I love it when someone besides me understands a literary character who I love and it’s even better when that someone is my seven-and-a-half-year-old daughter.
I’ve mentioned before on my blog that Little Miss has been making me read the Little House on the Prairie books again and I’m not really enjoying reading them again because, well, they are a bit tedious at times and Ma drives me bonkers (she’s so rude and well, racist, at times. I still don’t think the whole series is racist, however, and I definitely think children should read them or have them read to them to learn more about life in the 1800s). I’ll write about Ma and her idiosyncrasies in a future post.
Recently I had convinced Little Miss to let me read Anne of Green Gables before bed instead, but sadly she seemed unable to fall asleep while I was reading that book, mainly because, as she said, “It wakes my brain up too much.”
I read the dialogue in the voices of the characters when I read to her, and I’ve watched the Anne of Green Gables movie (Canadian version only) so many times that I was really getting into it. I made Anne a little bit too hyper, but that’s how she is. Little Miss told me that she was too into the story to fall asleep and asked me to go back to Little House because it was “boring enough for me to fall asleep to.”
Earlier this week I had simply had had enough of Ma and told Little Miss I could read Anne but dull it down a little.
“I can make it boring,” I told her. “Make Anne sound boring. Less bouncy.”
She gasped. “No! You can’t do that! You have to read it with Anne’s bouncy voice because Anne’s bouncy voice is what makes Anne, Anne!”
Oh gosh! She gets it! Anne’s personality is what makes Anne Anne and that’s really the point of the books, but especially the first one. The theme is that Anne is dramatic and silly and swoony and, well, wonderful, and Little Miss gets it!
I’ve really enjoyed reading the Anne series these last couple of months. It’s been comfort reading for me. While reading, I have written down or snapped photos on my phone of several quotes I have enjoyed the most. I thought I’d share some of my favorites here for you today.
“Marilla felt more embarrassed than ever. She had intended to teach Anne the childish classic, “Now I lay me down to sleep.” But she had, as I have told you, the glimmerings of a sense of humor–which is simply another name for a sense of the fitness of things; and it suddenly occurred to her that simple little prayer, sacred to the white-robed childhood lisping at motherly knees, was entirely unsuited to this freckled witch of a girl who knew and cared nothing about God’s love, since she had never had it translated to her through the medium of human love.”― Anne of Green Gables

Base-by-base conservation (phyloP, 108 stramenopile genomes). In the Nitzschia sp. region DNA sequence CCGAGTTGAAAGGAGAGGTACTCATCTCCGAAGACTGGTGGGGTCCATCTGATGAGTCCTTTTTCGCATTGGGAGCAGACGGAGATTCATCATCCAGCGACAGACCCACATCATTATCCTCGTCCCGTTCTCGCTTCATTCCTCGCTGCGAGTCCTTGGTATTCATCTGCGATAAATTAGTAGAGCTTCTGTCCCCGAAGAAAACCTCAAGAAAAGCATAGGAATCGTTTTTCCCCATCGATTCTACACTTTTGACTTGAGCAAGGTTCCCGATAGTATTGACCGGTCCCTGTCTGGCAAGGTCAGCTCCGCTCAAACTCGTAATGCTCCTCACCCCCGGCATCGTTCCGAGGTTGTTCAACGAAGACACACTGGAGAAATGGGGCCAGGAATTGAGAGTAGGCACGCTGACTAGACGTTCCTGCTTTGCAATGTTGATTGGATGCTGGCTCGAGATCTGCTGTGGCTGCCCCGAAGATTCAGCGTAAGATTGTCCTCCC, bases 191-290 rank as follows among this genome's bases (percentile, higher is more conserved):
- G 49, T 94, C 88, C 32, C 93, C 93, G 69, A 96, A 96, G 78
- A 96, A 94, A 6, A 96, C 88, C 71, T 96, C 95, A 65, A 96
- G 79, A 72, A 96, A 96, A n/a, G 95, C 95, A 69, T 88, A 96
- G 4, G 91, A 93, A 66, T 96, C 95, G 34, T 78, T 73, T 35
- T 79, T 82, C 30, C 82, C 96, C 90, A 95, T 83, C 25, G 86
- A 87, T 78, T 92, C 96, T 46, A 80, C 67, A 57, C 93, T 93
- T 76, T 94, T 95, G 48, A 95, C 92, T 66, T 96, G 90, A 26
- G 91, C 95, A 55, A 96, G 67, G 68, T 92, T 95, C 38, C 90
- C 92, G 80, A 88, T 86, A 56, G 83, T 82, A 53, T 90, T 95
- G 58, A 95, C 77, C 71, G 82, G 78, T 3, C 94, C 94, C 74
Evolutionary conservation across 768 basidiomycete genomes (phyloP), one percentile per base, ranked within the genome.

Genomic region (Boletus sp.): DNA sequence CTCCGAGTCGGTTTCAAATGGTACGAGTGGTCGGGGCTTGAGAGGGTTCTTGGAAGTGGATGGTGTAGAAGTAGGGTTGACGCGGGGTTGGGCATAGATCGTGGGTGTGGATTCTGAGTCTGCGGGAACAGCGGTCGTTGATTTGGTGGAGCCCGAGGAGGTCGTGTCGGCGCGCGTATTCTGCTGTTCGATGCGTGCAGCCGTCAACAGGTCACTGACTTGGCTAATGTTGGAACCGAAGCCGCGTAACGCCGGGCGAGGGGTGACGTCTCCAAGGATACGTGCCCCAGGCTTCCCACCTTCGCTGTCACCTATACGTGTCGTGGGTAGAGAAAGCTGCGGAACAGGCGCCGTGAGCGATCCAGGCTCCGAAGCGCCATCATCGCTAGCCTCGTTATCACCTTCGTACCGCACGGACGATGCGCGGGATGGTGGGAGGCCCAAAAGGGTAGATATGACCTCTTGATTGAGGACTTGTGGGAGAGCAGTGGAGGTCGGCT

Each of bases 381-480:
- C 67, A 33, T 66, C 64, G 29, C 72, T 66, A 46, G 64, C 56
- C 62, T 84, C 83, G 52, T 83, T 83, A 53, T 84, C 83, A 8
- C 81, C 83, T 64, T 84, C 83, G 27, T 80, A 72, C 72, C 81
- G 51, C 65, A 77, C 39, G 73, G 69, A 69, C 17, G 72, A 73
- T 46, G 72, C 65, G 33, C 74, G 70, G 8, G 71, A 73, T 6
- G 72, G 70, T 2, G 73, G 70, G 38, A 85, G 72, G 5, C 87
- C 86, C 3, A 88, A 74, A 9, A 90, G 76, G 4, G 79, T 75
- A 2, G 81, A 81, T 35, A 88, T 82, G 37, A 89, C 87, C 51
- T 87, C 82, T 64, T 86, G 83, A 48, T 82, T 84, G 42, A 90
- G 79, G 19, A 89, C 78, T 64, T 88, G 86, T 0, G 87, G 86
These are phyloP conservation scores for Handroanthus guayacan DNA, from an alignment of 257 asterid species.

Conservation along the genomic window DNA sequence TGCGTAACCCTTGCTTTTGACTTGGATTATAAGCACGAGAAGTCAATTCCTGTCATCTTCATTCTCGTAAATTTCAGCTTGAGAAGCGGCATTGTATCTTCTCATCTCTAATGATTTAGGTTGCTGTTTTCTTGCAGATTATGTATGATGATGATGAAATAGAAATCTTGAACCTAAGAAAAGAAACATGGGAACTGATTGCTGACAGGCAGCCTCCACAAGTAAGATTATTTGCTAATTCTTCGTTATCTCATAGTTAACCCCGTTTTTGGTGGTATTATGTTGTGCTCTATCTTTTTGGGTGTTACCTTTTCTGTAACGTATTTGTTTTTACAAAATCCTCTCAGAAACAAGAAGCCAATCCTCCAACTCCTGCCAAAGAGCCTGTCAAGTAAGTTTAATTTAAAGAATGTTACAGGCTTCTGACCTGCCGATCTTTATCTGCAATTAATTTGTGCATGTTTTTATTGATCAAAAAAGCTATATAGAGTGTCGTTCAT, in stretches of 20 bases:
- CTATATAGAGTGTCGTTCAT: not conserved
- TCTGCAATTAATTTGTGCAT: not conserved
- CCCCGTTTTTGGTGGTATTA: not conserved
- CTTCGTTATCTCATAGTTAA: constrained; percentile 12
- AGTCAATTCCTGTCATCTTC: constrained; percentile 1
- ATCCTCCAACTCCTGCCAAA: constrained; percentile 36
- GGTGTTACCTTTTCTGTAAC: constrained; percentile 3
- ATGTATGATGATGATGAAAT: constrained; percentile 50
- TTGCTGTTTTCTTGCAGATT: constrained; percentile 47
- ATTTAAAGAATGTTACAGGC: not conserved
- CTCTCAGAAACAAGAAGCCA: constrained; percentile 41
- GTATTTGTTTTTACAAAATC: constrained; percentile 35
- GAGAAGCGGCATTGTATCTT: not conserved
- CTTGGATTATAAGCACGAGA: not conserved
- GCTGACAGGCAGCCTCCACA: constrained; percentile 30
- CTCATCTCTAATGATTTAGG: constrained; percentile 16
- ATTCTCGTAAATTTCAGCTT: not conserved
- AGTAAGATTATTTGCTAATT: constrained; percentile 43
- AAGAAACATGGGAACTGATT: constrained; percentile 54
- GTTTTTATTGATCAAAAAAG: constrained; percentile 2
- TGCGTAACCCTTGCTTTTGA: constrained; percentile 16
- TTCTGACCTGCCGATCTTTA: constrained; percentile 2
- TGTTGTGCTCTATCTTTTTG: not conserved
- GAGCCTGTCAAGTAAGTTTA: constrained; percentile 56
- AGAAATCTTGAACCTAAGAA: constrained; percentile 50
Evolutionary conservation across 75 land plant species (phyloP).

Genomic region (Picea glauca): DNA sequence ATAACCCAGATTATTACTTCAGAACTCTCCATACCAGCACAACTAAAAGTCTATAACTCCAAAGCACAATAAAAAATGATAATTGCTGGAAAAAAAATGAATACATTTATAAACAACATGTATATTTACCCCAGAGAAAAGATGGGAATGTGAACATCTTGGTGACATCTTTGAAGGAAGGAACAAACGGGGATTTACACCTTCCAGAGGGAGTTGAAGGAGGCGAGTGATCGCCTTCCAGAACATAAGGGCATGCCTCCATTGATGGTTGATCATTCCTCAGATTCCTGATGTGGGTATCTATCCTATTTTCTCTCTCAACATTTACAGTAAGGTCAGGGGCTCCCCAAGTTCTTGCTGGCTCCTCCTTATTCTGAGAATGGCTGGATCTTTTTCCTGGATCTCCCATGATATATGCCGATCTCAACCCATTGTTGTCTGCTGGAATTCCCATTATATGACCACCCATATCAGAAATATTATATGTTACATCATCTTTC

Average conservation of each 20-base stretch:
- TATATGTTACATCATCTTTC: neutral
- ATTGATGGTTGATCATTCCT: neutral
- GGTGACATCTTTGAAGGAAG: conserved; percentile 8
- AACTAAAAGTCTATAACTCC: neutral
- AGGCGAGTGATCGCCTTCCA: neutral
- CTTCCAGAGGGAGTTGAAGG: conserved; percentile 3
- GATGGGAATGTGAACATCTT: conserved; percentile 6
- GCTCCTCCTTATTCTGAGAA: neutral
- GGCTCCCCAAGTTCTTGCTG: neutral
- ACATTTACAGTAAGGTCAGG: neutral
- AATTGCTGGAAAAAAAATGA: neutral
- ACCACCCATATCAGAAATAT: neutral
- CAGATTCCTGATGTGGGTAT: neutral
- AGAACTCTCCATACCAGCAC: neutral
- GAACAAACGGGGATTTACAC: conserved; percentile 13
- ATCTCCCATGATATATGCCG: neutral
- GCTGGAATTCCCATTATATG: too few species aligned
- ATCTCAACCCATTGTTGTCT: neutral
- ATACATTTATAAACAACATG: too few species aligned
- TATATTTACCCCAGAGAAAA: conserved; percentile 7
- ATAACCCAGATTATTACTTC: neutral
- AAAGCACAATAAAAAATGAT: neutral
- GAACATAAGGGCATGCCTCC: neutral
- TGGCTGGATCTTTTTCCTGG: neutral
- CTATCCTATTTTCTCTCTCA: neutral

“Having adventures comes natural to some people”, said Anne serenely. “You just have a gift for them or you haven’t.” Anne of Avonlea
“Oh, here we are at the bridge. I’m going to shut my eyes tight. I’m always afraid going over bridges. I can’t help imagining that perhaps, just as we get to the middle, they’ll crumple up like a jackknife and nip us. So I shut my eyes. But I always have to open them for all when I think we’re getting near the middle. Because, you see, if the bridge did crumple up I’d want to see it crumple. What a jolly rumble it makes! I always like the rumble part of it. Isn’t it splendid there are so many things to like in this world? There, we’re over. Now I’ll look back. Good night, dear Lake of Shining Waters. I always say good night to the things I love, just as I would to people. I think they like it. That water looks as if it was smiling at me.”
― Anne of Green Gables
“Well, I don’t want to be anyone but myself, even if I go uncomforted by diamonds all my life,” declared Anne. “I’m quite content to be Anne of Green Gables, with my string of pearl beads.” — Anne of Green Gables